Friday, July 29, 2011

Gender Shopping: Boys want Nerf or Nothing!

While shopping either physically at a store, or via the internet, it would be hard to ignore the rash distinctions between what toys are marketed for boys and girls. While I was shopping for a six year old boy, Michael, I was reminded of all the toys he is supposed to like as a male in our society. The pink aisle next to the boy’s aisle is where toys are marketed to female consumers, but as seen through the eyes of a male, this aisle looks like it is comparative to death.  I saw a young boy walking past was keeping at least a fifteen foot buffer zone! I began to realize through this shopping experience that boy’s toy’s in particular gun products, promote and create generations of boys who idolize violence, warfare, and gender ideologies of overly masculine heteronormative men who are afraid of being labeled as anything less than macho.

Michael’s wish list included a Nerf Gun, and knowing little about these toys, I decided to look them up online before heading off to the store. Hasbro’s website bombarded me with loud men yelling, running and jumping and repeating, “it’s Nerf or nothing!” While this statement is a good marketing ploy to lure boys in to only want Nerf products, the men in this advertisement looked like they should have put down the Nerf product about ten years earlier. Set in an arena type setting, the men shown were as rugged, powerful, aggressive and violent, while women stand on the sidelines and cheer. Nerf is reinforcing gender stereotypes of males by providing older muscular male figures to promote their products, sending the message to boys that by using Nerf guns, this can be you!

While searching through the toy products, the placement of violent and male directed vocabulary are peppered throughout the toy’s descriptions, words such as: dominate, attack, blast, perfect, powerful, superiority, victory, weapon, firepower, win and fight. Now at six years old, Hasbro believes that a Nerf gun is an age level appropriate toy, lending to what David Neman said about gender and identity socialization, “how we learn to think, act and perceive ourselves as members of a particular group, [determines] how we incorporate those perceptions into our personal identity.”(Newman, 109) Males are being sold violence, and warfare as a part of their heteronormative gender socialization into our society. Even the packaging states, “it’s more than just a game”, fostering the idea that battles and combat should be taken seriously unless you want to lose. The social ramifications for a boy who doesn’t care about winning or losing would as Neman describes, categorize him as a sissy, “he is suspiciously soft and effeminate”. (Neman, 108) The Nerf gun does not market their products to reinforce a “sissy”, their young consumers are designed to be masculine and dominating, and if they are not, Hasbro hopes to convert any lingering males to the macho side.

The Nerf gun reproduces the hegemonic macho stereotype that males are supposed to desire. Each line of products produced by Nerf lends to the notion that bigger is better. Each new product that Hasbro introduces to their Nerf line, is more superior and supersized then the last, indicating that at all costs to be a male you must never lose, unless your masculinity will be challenged. We often tell our boys that it’s for the fun of the game, but as Michael Messner concluded, “Being out there and participating is certainly presented to boys as a good thing, but being better than the others is the key to acceptance and approval.” (Messner,129)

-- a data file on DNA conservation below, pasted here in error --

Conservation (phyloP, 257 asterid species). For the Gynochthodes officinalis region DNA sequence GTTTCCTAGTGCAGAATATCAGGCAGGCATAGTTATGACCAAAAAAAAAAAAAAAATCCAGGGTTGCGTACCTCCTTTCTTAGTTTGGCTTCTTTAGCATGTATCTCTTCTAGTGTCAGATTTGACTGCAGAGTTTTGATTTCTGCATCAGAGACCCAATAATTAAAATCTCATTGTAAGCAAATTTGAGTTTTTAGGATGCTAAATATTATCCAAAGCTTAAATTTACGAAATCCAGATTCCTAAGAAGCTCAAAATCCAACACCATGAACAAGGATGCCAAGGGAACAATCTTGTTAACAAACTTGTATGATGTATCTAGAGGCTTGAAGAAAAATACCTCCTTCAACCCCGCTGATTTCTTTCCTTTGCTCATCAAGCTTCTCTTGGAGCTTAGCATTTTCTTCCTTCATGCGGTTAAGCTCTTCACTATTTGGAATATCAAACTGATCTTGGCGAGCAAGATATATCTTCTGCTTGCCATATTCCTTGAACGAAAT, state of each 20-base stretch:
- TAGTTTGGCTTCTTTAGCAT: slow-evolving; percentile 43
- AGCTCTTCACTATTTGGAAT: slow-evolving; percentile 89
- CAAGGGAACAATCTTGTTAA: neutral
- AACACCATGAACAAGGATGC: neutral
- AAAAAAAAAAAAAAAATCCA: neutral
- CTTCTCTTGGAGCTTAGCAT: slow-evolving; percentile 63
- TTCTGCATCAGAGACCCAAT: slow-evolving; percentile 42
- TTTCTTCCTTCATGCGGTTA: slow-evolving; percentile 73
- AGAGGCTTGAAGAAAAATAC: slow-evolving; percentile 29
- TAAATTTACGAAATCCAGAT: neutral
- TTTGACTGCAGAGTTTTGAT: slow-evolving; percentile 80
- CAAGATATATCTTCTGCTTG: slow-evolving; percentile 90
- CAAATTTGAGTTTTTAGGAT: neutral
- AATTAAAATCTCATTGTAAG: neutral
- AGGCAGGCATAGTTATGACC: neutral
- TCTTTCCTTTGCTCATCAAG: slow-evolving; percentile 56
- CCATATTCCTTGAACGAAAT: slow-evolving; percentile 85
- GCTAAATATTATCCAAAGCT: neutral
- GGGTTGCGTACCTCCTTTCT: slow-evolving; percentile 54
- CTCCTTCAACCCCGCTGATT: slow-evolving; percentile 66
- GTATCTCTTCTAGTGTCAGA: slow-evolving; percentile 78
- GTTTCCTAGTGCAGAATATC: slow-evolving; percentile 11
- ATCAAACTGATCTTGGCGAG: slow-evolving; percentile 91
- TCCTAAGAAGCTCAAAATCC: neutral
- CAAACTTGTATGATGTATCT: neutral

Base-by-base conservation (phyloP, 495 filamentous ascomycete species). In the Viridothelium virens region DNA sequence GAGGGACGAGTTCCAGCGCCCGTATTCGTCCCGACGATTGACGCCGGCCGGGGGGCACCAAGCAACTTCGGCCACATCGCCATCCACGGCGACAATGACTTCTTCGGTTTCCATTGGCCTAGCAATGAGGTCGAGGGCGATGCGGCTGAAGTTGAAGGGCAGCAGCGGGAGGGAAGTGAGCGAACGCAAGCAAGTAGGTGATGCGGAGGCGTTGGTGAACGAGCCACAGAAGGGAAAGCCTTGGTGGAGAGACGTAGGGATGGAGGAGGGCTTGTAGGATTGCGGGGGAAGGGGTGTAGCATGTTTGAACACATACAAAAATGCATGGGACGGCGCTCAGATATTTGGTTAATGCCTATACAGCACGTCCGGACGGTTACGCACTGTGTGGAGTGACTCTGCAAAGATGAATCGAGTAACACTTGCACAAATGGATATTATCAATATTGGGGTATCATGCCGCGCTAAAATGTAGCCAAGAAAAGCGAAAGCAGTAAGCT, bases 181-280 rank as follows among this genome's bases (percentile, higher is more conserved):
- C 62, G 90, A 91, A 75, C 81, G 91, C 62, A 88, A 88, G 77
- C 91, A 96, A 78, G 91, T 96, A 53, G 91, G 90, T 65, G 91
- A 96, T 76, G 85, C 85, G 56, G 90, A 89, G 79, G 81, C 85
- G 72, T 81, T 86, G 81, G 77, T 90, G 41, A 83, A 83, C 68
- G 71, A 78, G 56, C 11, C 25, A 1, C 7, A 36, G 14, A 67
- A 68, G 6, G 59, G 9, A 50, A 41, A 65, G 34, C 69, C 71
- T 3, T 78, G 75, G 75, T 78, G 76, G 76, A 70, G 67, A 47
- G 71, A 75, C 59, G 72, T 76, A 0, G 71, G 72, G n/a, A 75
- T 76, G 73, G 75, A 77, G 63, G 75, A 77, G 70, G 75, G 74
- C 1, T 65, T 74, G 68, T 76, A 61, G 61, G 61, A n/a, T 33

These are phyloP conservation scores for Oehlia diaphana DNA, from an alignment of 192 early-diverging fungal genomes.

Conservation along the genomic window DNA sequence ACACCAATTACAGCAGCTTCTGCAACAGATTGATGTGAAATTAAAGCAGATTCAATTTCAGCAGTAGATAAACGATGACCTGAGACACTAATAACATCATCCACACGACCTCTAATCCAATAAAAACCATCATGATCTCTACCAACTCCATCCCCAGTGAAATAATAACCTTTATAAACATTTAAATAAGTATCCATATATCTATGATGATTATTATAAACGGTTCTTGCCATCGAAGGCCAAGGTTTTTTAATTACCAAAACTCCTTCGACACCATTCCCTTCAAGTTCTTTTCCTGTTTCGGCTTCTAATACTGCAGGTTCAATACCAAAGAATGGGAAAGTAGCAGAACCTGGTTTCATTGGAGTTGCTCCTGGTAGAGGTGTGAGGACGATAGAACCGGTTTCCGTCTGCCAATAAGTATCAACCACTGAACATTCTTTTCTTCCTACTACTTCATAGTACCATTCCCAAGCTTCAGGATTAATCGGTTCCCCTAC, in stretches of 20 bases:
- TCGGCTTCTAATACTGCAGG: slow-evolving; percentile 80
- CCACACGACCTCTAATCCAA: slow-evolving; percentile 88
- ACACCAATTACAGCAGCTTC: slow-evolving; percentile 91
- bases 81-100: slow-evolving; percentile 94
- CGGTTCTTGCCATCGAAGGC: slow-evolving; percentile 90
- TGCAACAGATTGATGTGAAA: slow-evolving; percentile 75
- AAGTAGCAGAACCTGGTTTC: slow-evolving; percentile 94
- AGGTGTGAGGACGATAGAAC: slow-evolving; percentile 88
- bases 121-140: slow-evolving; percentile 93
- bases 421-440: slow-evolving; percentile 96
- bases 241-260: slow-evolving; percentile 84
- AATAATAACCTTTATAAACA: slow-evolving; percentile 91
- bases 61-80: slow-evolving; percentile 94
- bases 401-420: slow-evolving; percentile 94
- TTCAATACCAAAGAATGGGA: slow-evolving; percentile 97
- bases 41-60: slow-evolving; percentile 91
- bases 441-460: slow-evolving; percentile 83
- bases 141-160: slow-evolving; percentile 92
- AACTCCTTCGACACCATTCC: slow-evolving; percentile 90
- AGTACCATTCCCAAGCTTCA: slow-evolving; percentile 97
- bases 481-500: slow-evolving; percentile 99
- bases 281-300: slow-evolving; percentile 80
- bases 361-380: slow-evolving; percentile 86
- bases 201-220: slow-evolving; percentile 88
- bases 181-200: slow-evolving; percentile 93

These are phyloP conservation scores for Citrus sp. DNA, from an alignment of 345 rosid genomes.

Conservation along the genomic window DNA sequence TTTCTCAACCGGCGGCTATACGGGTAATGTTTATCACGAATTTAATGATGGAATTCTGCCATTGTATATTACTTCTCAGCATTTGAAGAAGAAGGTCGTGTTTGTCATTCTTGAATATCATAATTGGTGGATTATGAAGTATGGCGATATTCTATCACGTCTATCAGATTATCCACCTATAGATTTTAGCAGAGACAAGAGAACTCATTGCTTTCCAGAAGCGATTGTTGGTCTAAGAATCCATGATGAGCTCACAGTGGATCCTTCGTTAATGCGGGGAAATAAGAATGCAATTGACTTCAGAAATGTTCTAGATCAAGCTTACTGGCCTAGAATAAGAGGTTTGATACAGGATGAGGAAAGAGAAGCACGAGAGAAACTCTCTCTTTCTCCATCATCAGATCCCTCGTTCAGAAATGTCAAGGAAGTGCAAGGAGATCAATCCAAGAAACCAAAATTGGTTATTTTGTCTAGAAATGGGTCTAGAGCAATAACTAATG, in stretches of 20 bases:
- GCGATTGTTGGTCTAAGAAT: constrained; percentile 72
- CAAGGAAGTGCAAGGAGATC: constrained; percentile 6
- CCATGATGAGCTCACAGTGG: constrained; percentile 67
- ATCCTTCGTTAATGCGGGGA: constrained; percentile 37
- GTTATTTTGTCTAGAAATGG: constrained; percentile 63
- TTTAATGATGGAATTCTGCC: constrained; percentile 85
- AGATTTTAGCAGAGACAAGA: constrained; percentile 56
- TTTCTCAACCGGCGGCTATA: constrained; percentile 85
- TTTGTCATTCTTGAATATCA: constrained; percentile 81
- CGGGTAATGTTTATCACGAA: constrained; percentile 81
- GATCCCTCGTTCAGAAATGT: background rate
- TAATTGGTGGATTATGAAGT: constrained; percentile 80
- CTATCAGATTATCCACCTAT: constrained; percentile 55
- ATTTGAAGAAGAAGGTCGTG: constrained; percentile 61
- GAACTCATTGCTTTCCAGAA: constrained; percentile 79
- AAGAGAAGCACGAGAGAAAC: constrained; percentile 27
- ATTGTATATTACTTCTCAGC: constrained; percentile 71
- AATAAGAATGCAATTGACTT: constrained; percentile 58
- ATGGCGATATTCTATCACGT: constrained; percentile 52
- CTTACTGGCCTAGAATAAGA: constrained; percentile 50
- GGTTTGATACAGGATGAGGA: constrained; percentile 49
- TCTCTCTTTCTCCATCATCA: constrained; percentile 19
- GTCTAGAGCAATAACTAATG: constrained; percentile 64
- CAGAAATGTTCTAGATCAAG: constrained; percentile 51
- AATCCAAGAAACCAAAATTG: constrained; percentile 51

As for young Michael, I am positive that he saw a friend with a Nerf gun and simply wanted the toy just to play with. I’m sure Michael did not ask for the toy because he wants to start and army on his own, but with each toy and gender orientated product we sell to our boys, we are only furthering gender identities that promote poorly idealized messages to our society about how males and females should act. By exaggerating gender differences we create attitudes and behaviors that further emulate a society dominated by violent men and machismo attitudes. Homophobic tendencies are created out of boys who never grow culturally aware of the harmful marketing ploys created by such toys. Nerf toys have been around for generations, creating boys that simply are just learning from their social environment. I think I will opt on buying something in the educational section for Michael instead!

Work Cited

Messner, M. ”Boyhood, Organized Sports, And The Construction Of Masculinities.” Journal of Contemporary Ethnography 18.4 (1990): 416-44. Print

Newman, David M. “Chapter Four Learning Difference Families, Schools and Socialization.” Identities and Inequalities: Exploring the Intersections of Race, Class, Gender and Sexuality.
Boston: McGraw-Hill, 2006. Print.

Photo Credit:

Google.Photograph. Web. 28 July 2011.

Hasbro Nerf. Photograph. Web 28 July 2011


  1. This blog post was very informative! I never realized nerf guns were advertised so violently. I liked the picture reference, it helped me visualize the marketing strategies. Also I liked the speculation at the end about why Michael would want the toy. The analysis in the third paragraph is quite thorough and impressive. However, I would recommend having more quotes to structure the analysis better. Also another point of improvement would be to organize the paragraphs a bit better, I felt like it jumped around a little. The final suggestion would be that you could analyze the social impact on nerf guns a bit more in depth. Does the fact that the gun is a social toy affect how popular it is among boys? Overall great post!

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